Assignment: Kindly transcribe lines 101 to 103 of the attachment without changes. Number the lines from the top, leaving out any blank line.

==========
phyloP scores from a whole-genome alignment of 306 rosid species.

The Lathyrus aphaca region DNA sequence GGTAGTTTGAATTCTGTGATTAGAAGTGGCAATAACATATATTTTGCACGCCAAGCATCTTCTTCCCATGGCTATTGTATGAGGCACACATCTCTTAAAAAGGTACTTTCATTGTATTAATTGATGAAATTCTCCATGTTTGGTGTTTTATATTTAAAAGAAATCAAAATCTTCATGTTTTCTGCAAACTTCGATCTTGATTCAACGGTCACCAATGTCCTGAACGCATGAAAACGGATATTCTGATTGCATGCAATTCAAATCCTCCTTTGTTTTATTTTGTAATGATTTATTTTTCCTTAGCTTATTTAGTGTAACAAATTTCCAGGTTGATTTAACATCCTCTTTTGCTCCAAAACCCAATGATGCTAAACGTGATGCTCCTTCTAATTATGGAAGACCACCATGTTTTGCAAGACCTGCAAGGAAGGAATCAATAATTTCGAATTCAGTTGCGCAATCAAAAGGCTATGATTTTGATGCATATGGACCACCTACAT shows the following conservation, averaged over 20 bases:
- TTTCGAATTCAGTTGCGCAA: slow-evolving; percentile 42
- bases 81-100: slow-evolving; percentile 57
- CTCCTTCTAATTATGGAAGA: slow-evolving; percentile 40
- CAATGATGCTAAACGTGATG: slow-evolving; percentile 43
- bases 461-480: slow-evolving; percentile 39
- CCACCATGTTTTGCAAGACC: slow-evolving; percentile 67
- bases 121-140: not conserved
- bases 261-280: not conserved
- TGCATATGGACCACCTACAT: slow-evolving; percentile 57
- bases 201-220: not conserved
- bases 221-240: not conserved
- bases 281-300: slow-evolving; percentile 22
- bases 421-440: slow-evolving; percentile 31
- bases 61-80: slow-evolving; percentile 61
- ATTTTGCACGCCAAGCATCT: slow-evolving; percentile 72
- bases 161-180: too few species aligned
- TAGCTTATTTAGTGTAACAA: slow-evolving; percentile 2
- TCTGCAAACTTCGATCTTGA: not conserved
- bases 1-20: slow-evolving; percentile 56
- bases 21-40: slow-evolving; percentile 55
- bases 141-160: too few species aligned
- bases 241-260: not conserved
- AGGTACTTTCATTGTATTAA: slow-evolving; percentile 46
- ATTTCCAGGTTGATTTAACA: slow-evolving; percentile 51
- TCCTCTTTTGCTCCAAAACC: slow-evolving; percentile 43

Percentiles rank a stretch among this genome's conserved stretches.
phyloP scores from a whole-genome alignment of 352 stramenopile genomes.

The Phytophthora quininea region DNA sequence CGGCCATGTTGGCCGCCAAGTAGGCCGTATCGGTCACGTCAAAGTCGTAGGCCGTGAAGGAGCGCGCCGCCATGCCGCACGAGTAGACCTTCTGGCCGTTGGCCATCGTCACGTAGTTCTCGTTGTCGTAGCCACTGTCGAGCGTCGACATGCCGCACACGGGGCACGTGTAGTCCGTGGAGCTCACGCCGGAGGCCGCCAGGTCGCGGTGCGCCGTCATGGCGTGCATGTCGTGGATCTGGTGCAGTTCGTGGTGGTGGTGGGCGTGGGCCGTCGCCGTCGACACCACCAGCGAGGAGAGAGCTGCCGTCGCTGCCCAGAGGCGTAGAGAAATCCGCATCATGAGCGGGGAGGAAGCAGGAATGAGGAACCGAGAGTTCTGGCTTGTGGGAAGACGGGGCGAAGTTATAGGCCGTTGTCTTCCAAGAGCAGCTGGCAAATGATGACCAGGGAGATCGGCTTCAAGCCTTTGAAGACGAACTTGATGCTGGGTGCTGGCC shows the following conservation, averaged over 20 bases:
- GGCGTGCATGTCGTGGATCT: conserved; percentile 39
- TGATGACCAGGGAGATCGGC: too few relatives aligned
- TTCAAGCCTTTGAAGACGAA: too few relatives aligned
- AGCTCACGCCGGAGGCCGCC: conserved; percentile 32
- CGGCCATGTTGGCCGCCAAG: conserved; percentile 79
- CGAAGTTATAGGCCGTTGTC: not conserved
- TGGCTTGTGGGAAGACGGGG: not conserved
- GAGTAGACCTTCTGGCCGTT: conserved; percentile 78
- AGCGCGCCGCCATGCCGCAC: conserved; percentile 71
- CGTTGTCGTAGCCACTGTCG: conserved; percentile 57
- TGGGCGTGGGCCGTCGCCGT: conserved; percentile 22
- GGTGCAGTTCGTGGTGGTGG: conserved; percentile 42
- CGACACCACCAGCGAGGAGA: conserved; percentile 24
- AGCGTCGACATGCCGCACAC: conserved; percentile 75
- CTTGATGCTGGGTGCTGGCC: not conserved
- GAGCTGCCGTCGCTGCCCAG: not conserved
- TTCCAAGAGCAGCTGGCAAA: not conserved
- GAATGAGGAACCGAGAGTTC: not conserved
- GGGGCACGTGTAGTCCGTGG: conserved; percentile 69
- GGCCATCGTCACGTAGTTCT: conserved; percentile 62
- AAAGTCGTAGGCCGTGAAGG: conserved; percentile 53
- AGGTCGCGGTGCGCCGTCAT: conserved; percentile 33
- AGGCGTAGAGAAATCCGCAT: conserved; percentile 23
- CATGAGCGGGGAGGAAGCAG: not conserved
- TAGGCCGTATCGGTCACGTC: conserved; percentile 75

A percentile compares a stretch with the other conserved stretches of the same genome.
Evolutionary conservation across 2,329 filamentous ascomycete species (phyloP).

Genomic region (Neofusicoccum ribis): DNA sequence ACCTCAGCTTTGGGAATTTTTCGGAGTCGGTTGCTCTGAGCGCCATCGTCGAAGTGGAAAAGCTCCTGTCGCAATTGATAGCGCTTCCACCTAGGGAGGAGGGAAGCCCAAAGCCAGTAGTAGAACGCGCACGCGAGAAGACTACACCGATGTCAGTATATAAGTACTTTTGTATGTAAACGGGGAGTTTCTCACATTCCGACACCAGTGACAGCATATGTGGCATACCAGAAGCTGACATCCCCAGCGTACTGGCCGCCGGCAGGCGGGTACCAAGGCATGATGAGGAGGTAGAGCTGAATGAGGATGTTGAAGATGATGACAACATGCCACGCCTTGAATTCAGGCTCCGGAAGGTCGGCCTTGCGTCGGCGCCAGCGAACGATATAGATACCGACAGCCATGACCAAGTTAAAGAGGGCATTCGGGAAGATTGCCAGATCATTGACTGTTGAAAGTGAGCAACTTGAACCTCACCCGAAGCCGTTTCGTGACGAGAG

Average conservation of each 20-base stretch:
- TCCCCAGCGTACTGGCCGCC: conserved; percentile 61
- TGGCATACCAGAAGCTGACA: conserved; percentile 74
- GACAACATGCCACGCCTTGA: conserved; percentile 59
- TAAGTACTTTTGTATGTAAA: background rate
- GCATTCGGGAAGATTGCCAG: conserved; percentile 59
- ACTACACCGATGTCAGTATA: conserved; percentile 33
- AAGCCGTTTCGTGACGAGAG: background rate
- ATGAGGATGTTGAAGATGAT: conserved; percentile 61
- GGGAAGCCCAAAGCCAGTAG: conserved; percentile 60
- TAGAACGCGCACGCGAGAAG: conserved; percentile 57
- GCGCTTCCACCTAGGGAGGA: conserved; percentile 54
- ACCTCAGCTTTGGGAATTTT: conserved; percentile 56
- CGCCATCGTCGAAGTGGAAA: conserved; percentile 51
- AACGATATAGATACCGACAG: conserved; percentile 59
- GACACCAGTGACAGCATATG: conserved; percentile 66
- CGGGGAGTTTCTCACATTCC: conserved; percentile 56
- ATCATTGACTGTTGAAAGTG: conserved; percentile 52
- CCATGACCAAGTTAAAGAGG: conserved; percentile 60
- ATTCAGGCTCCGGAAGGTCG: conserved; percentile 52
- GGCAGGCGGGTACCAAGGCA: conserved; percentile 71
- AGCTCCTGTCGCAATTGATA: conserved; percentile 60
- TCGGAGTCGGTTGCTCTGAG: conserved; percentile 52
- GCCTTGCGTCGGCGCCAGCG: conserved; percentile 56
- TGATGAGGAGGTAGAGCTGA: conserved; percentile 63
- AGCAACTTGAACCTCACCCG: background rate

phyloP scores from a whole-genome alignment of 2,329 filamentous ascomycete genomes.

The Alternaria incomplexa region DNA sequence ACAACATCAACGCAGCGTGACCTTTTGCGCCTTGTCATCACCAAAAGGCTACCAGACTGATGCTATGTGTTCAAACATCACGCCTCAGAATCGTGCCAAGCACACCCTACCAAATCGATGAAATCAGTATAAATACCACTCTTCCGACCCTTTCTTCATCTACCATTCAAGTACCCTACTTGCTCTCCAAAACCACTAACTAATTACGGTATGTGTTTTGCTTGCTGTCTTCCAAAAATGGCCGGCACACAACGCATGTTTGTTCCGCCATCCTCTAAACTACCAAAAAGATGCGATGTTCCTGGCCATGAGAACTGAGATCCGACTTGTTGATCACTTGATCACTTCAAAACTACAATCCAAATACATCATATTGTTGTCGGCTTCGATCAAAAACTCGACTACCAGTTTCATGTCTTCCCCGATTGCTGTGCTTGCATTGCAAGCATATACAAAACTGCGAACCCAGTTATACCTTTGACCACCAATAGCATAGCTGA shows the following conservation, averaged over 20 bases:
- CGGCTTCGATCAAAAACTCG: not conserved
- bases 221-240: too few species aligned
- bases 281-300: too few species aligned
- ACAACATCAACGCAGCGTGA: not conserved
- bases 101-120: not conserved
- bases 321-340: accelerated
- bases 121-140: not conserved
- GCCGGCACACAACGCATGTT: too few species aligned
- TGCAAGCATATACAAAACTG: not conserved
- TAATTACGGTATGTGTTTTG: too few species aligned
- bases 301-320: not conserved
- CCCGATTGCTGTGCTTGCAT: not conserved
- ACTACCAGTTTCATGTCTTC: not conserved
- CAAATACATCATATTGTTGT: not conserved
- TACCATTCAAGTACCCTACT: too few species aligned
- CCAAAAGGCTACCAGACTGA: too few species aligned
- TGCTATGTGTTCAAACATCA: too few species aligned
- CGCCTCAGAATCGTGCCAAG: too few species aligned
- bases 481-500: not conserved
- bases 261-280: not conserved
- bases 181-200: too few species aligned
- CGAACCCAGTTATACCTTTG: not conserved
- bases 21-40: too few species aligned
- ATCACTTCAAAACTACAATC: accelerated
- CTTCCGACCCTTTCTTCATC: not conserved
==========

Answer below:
- TACCATTCAAGTACCCTACT: too few species aligned
- CCAAAAGGCTACCAGACTGA: too few species aligned
- TGCTATGTGTTCAAACATCA: too few species aligned